While an aeration system’s specs might make it appear that it could work for a certain pond, the depth, size and shape all must be considered when determining the best aeration system. Once the aeration system has been selected and installed, there are additional factors that will play a role in the overall ongoing success of the aeration system and the beneficial effects it will have on the pond.
How to Determine Pond Size
Taking accurate measurements, including depth, on site is the best method to determine a pond’s size. Traveling to a pond to take measurements, however, is not always a viable solution when determining the size of the pond and what aeration system is best.
Using aerial mapping programs can offer a nice overhead view of the pond. Accurate measurements can then be taken, allowing you to account for seasonal and yearly variations in the overall size of the pond. While there are many products and websites available that offer an array of overhead views, some may not always offer an accurate representation of the current pond. Many states and counties offer access to online maps that may provide newer images not readily available on other services.
If all else fails, or if the pond is newer and not shown on a mapping service, asking the customer to draw out the pond as accurately as possible can often provide enough information to properly size an aeration system.
Depth & Shape Considerations
Depth is vital when determining which aeration system will work best in any pond. Bottom diffused aeration relies on rising air bubbles to lift water from the bottom of the pond to the surface. The amount of water lifted to the surface and the overall turnover rate created by the aeration system are directly affected by the depth of the diffusers.
Diffusers placed deeper in the pond will affect a larger area. Given two ponds with similar surface areas, the deeper pond will oftentimes require fewer diffuser plates, because each diffuser will have a larger zone of influence. Variations in depth must also be accounted for when sizing an aeration system. A diffuser placed at or near the maximum pond depth will affect a much larger area of the pond than a diffuser placed at a shallower depth or one placed closer to the shoreline.
Pond shape is also vital when selecting the proper aeration system for a pond. While surface area and depth will help you determine the minimum-size aeration system that may be necessary, the shape of the pond will influence the overall movement of the water, which may create the necessity for additional diffuser plates.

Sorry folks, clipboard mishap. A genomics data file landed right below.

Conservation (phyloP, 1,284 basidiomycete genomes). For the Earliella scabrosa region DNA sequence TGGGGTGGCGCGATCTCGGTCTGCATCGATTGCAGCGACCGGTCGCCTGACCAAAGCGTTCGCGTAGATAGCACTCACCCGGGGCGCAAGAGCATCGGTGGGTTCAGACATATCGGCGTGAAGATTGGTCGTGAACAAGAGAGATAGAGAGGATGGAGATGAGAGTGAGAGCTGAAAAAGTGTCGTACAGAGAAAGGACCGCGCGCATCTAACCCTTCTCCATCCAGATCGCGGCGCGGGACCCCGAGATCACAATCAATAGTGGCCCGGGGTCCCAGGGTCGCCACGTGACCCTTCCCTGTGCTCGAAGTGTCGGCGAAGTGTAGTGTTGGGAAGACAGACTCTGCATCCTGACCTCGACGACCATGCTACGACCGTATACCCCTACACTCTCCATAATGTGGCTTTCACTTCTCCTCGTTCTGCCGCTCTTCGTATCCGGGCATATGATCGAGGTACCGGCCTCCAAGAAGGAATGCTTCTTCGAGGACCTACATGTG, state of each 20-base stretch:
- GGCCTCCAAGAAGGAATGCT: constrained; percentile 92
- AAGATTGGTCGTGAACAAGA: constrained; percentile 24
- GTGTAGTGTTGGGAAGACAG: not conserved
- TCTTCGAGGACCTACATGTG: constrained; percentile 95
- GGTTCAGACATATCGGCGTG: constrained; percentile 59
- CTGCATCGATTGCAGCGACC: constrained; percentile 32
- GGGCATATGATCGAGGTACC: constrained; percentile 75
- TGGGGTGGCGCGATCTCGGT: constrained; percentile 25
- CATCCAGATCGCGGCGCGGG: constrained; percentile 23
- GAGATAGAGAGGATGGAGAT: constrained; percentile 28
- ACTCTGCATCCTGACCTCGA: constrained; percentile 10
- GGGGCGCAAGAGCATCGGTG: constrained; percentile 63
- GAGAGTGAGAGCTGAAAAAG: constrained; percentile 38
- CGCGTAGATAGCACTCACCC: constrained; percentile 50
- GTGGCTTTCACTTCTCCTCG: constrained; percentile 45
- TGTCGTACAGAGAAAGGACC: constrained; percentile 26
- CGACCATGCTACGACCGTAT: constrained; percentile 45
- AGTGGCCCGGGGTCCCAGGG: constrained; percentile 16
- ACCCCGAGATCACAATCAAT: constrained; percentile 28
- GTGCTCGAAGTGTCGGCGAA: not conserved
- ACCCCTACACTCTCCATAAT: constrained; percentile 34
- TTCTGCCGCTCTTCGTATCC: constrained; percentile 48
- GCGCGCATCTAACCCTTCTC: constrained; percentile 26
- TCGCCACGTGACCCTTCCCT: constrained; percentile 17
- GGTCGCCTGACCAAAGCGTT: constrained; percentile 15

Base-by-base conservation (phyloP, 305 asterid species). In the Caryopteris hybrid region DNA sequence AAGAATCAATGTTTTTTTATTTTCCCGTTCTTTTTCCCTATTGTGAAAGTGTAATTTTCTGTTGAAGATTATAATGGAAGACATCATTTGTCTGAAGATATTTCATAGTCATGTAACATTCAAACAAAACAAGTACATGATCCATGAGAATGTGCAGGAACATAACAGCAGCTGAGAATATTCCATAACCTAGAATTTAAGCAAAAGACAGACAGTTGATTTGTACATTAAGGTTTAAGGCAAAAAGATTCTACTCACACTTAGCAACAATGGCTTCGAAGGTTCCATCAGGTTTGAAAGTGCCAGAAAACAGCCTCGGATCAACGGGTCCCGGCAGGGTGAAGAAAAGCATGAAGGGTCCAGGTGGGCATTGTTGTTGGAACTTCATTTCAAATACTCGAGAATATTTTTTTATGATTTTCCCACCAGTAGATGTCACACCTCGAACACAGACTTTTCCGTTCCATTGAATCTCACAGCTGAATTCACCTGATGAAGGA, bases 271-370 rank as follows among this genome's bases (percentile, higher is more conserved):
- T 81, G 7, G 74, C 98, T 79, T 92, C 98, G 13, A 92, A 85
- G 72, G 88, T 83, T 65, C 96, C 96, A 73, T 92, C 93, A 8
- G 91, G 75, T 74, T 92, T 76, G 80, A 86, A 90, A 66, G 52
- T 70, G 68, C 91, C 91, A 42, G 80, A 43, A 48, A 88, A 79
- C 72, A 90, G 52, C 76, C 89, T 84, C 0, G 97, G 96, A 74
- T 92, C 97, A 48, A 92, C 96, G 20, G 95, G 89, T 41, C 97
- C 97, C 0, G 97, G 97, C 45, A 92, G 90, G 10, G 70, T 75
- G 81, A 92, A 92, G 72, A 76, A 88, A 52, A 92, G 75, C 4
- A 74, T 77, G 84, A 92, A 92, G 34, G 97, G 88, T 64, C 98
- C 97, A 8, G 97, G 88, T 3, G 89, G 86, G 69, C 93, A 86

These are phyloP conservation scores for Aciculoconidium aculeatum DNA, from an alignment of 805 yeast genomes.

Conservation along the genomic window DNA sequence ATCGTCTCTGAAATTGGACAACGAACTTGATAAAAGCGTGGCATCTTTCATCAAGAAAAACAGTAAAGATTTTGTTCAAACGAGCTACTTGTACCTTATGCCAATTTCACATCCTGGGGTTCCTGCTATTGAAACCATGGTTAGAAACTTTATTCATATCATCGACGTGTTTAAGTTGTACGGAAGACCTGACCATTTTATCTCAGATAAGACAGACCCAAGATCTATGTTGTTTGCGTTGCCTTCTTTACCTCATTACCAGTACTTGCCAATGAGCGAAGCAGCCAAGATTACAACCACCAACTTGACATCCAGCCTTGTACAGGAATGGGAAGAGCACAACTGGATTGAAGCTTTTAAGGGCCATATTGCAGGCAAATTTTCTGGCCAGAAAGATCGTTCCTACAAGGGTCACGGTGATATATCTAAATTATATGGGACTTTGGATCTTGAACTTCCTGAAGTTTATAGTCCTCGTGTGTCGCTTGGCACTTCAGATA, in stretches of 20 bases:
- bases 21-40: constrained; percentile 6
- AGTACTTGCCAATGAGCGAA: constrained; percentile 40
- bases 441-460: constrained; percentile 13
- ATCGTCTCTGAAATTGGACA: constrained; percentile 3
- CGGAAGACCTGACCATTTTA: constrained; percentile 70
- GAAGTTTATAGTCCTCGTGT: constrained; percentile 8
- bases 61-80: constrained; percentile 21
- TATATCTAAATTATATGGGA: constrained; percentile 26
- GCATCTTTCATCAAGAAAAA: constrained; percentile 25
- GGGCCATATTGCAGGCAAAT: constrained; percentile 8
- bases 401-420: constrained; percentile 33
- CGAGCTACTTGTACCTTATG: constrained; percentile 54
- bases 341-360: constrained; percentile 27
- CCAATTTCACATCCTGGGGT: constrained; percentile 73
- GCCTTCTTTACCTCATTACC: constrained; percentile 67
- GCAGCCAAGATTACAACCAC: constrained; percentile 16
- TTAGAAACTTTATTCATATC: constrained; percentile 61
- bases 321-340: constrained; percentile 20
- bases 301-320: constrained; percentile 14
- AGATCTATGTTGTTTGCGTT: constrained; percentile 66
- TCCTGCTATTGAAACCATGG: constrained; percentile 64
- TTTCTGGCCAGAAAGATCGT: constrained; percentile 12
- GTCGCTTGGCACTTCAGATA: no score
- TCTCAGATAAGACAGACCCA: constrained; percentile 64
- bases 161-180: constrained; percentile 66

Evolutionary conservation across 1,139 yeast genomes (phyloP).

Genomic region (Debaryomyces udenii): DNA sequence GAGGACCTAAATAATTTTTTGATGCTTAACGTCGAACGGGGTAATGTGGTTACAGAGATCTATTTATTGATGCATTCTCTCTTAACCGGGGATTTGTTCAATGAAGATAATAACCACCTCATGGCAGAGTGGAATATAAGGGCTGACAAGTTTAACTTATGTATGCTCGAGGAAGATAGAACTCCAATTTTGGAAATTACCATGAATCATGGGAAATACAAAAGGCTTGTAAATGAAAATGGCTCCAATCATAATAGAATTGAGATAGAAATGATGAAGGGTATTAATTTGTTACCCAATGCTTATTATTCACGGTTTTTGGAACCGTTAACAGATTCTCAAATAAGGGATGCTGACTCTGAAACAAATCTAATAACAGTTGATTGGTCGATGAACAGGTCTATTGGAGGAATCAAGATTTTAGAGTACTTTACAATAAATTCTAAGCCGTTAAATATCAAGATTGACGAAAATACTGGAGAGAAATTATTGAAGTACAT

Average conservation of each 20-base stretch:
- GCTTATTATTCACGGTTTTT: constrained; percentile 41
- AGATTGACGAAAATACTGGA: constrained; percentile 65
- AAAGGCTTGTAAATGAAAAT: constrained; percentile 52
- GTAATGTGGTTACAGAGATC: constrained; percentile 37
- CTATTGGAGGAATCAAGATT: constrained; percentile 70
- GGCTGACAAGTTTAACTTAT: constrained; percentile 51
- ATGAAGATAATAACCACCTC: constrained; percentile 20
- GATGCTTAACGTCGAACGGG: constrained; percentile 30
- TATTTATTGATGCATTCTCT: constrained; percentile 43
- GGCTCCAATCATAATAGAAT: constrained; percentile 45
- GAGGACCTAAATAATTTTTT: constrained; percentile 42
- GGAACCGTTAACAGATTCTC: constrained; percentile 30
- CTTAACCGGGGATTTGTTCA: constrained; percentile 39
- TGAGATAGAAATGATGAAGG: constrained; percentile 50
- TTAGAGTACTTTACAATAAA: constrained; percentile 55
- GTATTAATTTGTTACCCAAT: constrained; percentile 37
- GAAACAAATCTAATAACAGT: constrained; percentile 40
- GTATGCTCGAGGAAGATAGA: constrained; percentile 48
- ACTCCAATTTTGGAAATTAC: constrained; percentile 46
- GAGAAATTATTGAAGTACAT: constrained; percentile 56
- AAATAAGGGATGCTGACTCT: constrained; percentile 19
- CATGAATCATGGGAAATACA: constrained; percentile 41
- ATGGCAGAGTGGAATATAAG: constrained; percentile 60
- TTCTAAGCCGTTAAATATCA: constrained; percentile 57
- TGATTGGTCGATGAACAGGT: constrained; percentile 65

Islands, coves, peninsulas and inlets will all limit the overall zone of influence of each individual diffuser plate. Additional diffuser plates may be needed to properly move the water in these areas. Failure to account for the shape of the pond can result in areas with little to no water movement, leading to areas with stagnant water, an accumulation of nutrients and accelerated algae growth. Long, narrow ponds will also require additional diffuser plates over similarly sized round ponds. The shape of these ponds limits the influence of each individual diffuser plate, so additional plates will be necessary in long, narrow ponds to ensure the entire waterbody is being circulated properly.
Installation of Bottom Diffused Aeration
There are many additional steps that can be taken both during and after installation to enhance the success of the aeration system and add to the lifespan of the components of the system. During installation, it is recommended to cut down on excess airline after the diffuser plates have been installed in their proper positions. Excess airline will increase the operating pressure of the system, which can lead to premature wear on the compressor.
Once an aeration system is installed, it should not be allowed to run nonstop at first. Always recommend a slow start-up, with the system only running 30 minutes the first day. Run time should then be doubled each day, increasing the run time until it is running 24 hours a day by the end of the first week.Harrison Hugo, Airmax
Once an aeration system is installed, it should not be allowed to run nonstop at first. Always recommend a slow start-up, with the system only running 30 minutes the first day. Run time should then be doubled each day, increasing the run time until it is running 24 hours a day by the end of the first week. A slow start-up prevents a sudden turnover event. A sudden turnover event will drop the dissolved oxygen level of the pond and can lead to a fish kill. Taking the time to do a gradual start-up of the aeration system will drastically decrease the chances of a fish kill occurring.
Aeration System Maintenance
After the aeration system is up and running, air filters should be checked monthly. Clogged air filters will restrict air flow and can lead to overheating and premature wear on the compressor. Air filters should be changed regularly for optimal performance. Additionally, maintenance should be completed on the compressor every 12 to 18 months, depending on the type of compressor and the operating pressure. Internal parts will wear down over time due to heat and friction. Changing out these internal parts will prevent damage to the compressor. Failure to do so can lead to catastrophic failure and require a replacement compressor to be installed.
A properly sized aeration system is a great step toward achieving a healthy pond. Accounting for the pond size, depth and shape will ensure that the best aeration system is selected for each pond, yielding the best results. Proper installation, start-up and maintenance will ensure that the system continues running properly, keeping the pond healthy and enjoyable for years to come.
1 thought on “Bottom Diffused Aeration: What You Need to Know”
Great article! Well written and informative.